Updated Tue, Sep 27, 2011 1:45 pm
When the topic of hydraulic fracturing came up at a townhall meeting recently, 1st Ward Representative Kent Butler says he felt he needed to offer concerned residents a chance to voice their opinions.
Butler opened up the floor during last night's city council meeting for comments on the process, commonly known as fracking. About a dozen people took to the podium.
Christine Hayes, owner of local restaurants Village Bakery and Della Zona, said she has fears about the possible effects fracking may have on area water and air quality. "If you sit here as a city official and believe that the state and federal government are going to protect us from these possible dangers, I think you are mistaken," she told city council members.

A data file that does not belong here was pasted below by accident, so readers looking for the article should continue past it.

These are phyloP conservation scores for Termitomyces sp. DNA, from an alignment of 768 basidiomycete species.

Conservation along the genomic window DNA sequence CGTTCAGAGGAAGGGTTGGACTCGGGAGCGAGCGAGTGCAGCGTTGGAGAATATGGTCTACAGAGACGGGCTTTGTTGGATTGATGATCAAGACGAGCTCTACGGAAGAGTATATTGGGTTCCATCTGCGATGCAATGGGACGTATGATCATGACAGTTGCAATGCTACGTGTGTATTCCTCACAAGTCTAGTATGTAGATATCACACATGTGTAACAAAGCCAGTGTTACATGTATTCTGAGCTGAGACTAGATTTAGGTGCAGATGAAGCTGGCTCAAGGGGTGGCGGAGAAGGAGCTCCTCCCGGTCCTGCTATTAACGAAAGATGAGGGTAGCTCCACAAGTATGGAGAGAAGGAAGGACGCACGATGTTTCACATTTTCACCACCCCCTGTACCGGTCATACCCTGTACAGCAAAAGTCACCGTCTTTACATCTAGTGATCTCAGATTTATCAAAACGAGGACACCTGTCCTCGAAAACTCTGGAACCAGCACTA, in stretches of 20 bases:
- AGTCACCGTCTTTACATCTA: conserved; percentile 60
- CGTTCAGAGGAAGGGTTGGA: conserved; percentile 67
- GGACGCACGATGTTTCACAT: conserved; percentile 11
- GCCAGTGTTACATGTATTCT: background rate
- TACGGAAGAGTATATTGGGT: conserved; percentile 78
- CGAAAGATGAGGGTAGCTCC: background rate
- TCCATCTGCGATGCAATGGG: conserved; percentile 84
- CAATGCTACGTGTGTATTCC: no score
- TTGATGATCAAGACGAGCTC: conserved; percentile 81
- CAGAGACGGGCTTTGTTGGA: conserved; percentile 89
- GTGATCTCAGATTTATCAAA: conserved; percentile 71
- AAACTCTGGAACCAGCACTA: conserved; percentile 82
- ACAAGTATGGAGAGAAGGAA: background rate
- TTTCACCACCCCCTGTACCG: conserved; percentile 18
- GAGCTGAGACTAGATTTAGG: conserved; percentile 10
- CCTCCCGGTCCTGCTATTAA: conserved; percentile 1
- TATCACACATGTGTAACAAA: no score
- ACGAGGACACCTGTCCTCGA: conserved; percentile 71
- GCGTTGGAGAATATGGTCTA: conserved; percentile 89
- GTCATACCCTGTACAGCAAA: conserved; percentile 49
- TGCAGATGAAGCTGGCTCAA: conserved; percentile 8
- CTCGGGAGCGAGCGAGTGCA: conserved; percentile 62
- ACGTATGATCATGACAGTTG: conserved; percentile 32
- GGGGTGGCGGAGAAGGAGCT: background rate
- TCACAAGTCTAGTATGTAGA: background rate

A number of speakers listed possible destruction to natural habitats and scenery as one of their main concerns. Resident Alyssa Bernstein said any devastating changes to the area may have a ripple effect on the tourism industry. "Why do they come to southern and southeastern ohio? I believe because of the natural beauty and because of our state parks and the lakes. Fracking, using millions of gallons of water per well and resulting in water pollution and potentially, I believe, affecting the lake water and not to mention the scenic beauty of the area, where the fracking takes place I believe could seriously negatively impact tourism in this area and that means the economy. That means jobs here."
Butler wrapped up the session by telling residents he was committed to looking into the issue. Mayor Paul Wiehl encouraged those concerned to write members of the Athens County Commissioners to get them involved and informed of citizen unease.